"The Serbian economy has fared relatively well during the coronavirus pandemic crisis, compared to other countries. The economic recovery will be stronger in the upcoming period and the growth prospects better if Serbia takes the opportunity to breathe a new energy into the economy by implementing important reforms," Steven Ndegwa, head of the World Bank office in Belgrade, said in an exclusive interview with Kurir. He pointed out that the decrease in Serbia's gross domestic product (GDP) would be far less than in the countries of the Western Balkans and the European Union, adding that the Serbian economy could return to the previous growth path as early as 2021.
After several years of growth, this year the World Bank forecasts a decrease of Serbia's GDP of about three percent. How much of a risk does that pose to the Serbian economy?
This year Serbia will have the smallest drop in economic activity in the Western Balkans, standing at minus three percent – far less than what is projected for the EU (minus 8.4 percent) or the six countries of the Western Balkans (minus 4.8 percent). This is primarily a result of a sizeable fiscal stimulus package, comparable to the packages of far richer countries. The budget support for the economy and the citizens already stands at about 13 percent of the GDP, which is comparable to far richer countries. This form of fiscal support was possible owing to the good starting position: years of fiscal consolidation have helped the Government reduce the public debt over the past several years and increase its deposits. In addition, the activity in some sectors was better than expected, for example in agriculture, staving off a deeper recession this year.
When can the Serbian economy be expected to recover and the GDP to grow again?
Economic recovery is expected as early as next year. Of course, many developments are outside of Serbia's control, but its economy should soon be returning to the previous growth path. In order for this to happen, the Government needs to implement the ambitious set of reforms laid out in PM Ana Brnabić's keynote address, as well as in the recent report of the World Bank, titled Serbia's New Growth Agenda. Only reforms can help the Serbian economy get out of the crisis stronger and better prepared for future challenges.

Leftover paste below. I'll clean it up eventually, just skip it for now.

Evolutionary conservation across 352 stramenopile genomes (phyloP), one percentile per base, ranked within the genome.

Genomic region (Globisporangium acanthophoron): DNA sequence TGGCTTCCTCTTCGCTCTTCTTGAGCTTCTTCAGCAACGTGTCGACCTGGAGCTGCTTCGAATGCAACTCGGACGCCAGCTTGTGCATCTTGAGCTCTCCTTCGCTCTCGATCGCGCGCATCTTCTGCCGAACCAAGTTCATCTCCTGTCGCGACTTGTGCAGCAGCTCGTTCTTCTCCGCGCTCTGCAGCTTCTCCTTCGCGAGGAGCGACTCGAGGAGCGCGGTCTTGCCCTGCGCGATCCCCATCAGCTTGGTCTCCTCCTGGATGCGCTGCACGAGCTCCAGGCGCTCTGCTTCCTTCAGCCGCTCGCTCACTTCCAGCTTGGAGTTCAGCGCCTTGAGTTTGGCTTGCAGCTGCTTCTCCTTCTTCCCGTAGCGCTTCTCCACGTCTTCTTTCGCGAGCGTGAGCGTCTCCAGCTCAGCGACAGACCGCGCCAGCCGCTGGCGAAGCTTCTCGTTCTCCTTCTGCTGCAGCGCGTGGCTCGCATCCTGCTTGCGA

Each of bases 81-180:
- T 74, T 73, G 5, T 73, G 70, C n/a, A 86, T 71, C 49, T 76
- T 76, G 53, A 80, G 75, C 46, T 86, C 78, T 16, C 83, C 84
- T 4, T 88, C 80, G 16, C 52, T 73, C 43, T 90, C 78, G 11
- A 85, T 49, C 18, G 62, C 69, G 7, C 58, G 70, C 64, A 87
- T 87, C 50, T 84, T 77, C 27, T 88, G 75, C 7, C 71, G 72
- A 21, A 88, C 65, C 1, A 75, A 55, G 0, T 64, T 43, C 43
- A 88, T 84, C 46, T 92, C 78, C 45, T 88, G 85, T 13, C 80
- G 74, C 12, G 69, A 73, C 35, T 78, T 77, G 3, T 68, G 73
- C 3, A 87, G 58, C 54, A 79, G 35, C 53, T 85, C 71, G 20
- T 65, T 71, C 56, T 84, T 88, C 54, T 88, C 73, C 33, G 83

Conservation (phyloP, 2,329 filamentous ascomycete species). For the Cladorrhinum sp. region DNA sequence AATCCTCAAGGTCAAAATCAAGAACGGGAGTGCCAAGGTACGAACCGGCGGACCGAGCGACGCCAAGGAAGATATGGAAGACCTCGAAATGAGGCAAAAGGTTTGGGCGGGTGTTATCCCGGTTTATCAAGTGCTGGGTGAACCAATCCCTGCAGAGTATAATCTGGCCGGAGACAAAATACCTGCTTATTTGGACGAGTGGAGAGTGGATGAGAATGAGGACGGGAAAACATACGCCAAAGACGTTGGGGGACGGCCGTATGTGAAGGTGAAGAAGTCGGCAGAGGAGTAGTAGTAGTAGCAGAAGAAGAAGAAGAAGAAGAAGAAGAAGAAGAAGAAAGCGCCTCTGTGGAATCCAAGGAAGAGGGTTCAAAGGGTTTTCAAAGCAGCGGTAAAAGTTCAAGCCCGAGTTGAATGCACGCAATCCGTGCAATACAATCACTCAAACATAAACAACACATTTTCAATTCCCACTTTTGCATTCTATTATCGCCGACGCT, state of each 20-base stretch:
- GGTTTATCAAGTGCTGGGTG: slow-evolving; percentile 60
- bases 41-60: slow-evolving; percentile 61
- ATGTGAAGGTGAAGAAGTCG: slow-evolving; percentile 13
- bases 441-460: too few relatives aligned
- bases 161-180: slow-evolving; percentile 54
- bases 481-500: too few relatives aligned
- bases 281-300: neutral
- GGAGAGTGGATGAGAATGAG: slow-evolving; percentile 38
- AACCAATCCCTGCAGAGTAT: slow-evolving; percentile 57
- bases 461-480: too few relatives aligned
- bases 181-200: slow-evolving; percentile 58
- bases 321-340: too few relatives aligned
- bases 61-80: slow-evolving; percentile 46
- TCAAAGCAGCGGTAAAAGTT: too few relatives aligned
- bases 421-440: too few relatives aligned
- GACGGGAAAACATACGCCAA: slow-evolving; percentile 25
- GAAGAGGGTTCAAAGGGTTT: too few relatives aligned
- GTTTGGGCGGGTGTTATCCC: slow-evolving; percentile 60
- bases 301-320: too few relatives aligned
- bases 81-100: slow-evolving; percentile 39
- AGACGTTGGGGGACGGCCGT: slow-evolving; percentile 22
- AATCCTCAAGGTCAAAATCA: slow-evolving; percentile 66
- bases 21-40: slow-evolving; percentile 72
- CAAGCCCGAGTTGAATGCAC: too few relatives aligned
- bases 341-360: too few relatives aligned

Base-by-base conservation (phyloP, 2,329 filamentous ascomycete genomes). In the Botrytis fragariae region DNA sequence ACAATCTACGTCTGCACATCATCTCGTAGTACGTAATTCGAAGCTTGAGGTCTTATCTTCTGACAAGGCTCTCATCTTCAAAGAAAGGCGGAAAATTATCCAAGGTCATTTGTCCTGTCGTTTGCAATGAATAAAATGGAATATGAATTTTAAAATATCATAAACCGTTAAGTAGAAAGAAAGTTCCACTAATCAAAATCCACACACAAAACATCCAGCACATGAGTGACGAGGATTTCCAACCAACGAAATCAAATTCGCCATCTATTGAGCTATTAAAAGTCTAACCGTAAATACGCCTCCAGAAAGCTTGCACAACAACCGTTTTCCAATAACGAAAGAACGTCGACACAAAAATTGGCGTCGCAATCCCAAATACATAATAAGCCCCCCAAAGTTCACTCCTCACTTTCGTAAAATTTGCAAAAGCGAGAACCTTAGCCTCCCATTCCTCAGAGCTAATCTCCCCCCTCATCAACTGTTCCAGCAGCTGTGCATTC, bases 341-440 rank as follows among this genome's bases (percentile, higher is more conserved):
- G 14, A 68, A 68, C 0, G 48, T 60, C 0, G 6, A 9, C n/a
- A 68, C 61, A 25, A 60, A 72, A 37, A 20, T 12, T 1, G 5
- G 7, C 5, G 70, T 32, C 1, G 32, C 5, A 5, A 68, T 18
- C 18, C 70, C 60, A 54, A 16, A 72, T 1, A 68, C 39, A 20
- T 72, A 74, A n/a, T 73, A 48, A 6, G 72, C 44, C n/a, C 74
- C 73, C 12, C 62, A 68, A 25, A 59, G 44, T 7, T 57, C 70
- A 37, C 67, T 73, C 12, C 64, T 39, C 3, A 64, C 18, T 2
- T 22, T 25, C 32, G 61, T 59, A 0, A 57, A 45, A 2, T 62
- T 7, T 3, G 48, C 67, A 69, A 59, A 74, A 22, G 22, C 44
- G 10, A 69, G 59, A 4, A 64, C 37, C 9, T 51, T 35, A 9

The global economy is in an ever-deepening crisis, and that is a fact. How does Serbia compare to the Western Balkans, the EU, and beyond?
Serbia has fared relatively well, compared to other countries. The economic recovery will be stronger in the upcoming period and the growth prospects better if Serbia takes the opportunity to breathe a new energy into the economy by implementing important reforms. The implementation of some reforms has been a long time coming, e.g. the reform of state-owned companies: some need privatization and corporatization, while others need better management. Another set of reforms is related to preparing the economy for the future; they are to do with 'green growth', leading the country towards cleaner energy, better waste management, and environmentally safer agriculture. The Government's commitment to these future-oriented reforms is laudable.
What is your view on the state support that the Serbian economy has received during the coronavirus pandemic?
All governments are trying to provide support to businesses and citizens. The Serbian government's response was swift and comprehensive. The Covid-19 pandemic has resulted in an unprecedented health and economic crisis, and we are all still learning what the best options are for helping citizens and the economy. One of the lessons for Serbia is that what is needed is better-targeted help. The budgetary resources are depleted, and the support provided needs to more selective. We have good news in that area as well: when the new social card register is set up and becomes operational, it will be a precious tool for the Government to use in allocating support to those who need it the most.
Lastly, is the world in for a bigger economic crisis than the 2008 one?
In terms of the depth of recession – yes, unfortunately. The expected drop of this year's global economic activity will be bigger than during the global financial crisis of 2008-2009. In addition, unlike ten years ago, this economic slump is accompanied by a health crisis, which has resulted in many casualties. We hope that the vaccine will soon be made and that we will be able to return to normal life and work, in order for the recovery to start in 2021.
'No public debt problems.'
According to your assessments, does Serbia have a potential public debt problem?
"I would like to point out straight off that, although there has been an increase in the public debt this year, there is no public debt crisis. We hold that this increase was one-off, as the Government has had to increase budget spending this year. And we have seen that in countries across Europe and the world. We expect the Government to remain committed to a responsible fiscal policy in the future, as it has been in the previous several years."
Kurir.rs/ Boban Karović Foto: SB